Despite being in Burundi, the understanding of Nyamwasa was that all Rwandan refugees, regardless of the host country were concerned.
“Our homeland kicks me out and the host country kicks me back,” he said adding that the sorrow and fear Rwandan refugees were feeling pushed him to write his first story “Qui suis-je” in Jeune Afrique Newspaper to literally mean “Who Am I.”
“We have been scapegoats of problems of host countries. We lived under the repression of heads of State,” Nyamwasa said.
This repression urged the Author to wonder if there was a congenital hatred between Hutu and Tutsi and departing from “Les Sans Terre” he ended up writing “Le Mal Rwandais.”
“I used to write one manuscript piece of paper, then another the following day, and so on until I had a bunch,” he said jokingly to explain how the book was not written in hustle.
The book details people and events that uprooted social bonds among Rwandans.
Of those, he cites Jean Kambanda, a Genocidal Government Prime Minister who supplied arms to the civilians to exterminate the Tutsi.
The behavior of Kambanda was one of the worst experience the author has ever heard; the cover of the book shows PM Kambanda in military attire, holding a gun.
Kambanda is currently serving life sentence in Mali over Genocide and crimes against humanity.
Other personalities whom, according to the author brought the evil to the country include former presidents of the first and second republic from Dominique Mbonyumutwa to Juvénal Habyarimana.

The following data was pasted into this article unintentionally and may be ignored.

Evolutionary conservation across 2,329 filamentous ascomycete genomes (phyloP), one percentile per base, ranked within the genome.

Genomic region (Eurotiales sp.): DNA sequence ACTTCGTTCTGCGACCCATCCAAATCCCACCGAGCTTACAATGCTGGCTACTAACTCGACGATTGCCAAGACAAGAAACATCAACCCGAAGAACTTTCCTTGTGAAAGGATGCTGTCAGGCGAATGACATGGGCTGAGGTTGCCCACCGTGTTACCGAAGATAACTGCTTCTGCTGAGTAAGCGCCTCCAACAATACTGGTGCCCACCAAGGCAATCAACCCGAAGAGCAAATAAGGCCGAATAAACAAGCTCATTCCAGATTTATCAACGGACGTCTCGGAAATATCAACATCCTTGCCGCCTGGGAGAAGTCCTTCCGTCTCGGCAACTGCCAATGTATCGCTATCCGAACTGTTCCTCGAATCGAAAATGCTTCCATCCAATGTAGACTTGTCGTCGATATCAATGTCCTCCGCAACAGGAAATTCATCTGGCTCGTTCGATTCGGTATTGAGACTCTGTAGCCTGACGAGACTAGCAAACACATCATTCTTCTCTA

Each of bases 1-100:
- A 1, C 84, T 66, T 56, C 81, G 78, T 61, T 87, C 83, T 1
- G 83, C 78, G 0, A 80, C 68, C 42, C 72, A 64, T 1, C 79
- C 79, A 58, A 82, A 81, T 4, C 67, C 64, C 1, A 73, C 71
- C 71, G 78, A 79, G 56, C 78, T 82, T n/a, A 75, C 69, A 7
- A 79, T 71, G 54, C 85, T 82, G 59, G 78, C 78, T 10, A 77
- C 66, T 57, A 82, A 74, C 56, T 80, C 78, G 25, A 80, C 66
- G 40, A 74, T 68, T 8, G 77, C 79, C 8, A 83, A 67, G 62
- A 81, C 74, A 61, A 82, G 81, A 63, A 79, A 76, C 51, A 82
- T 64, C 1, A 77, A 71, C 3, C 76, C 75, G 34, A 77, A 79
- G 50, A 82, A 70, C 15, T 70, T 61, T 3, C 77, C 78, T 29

The author also points out colonial policies including introduction of identity cards with ethnic mentions. He also blames colonial regime for segregating Rwandans.
“Rwandans should keep in mind that when united they are invincible. Whenever they will accept to be divided they will find themselves into danger and no foreigner will come to help,” he wrote.
“Accepting a division is signing for death while once the battle starts, nobody knows who will win it.”
Researchers and academic community who attended the book launch had a comment to make.
Fred Kamugisha, a University lecturer saluted the courage and heroism of Nyamwasa in rebuilding the country.
“You have told us that in the struggle, one RPF soldier was fighting against 40 Habyarimana’s soldiers, I appreciate that heroism and as youth, we will not disappoint in our time,” Kamugisha said pledging his contribution on the country’s development struggle.
In fact, during the liberation struggle, the RPF Inkotanyi battalion of 600 troops based at CND (current Rwanda parliament) faced such a large army force. The government army had 25,000 troops in Kigali. It means one RPF soldier had to face 40 government soldiers, known then as FAR. Across Rwanda, RPF fought with just 12,000 troops against 35,000 FAR. In other words, one RPF soldier was to face 3 ex-FAR soldiers.
Dr Jean Damascene Bizimana, Executive Secretary of CNLG also commended the author for the time he dedicated to writing “an excellent book” on the Genocide against Tutsi despite his limited time due to his responsibilities as both a medical doctor and a high ranked police officer.
“CNLG expresses gratitude for the contribution you offer the country and Rwandans, particularly youth as they will learn a lot from this book,” he said.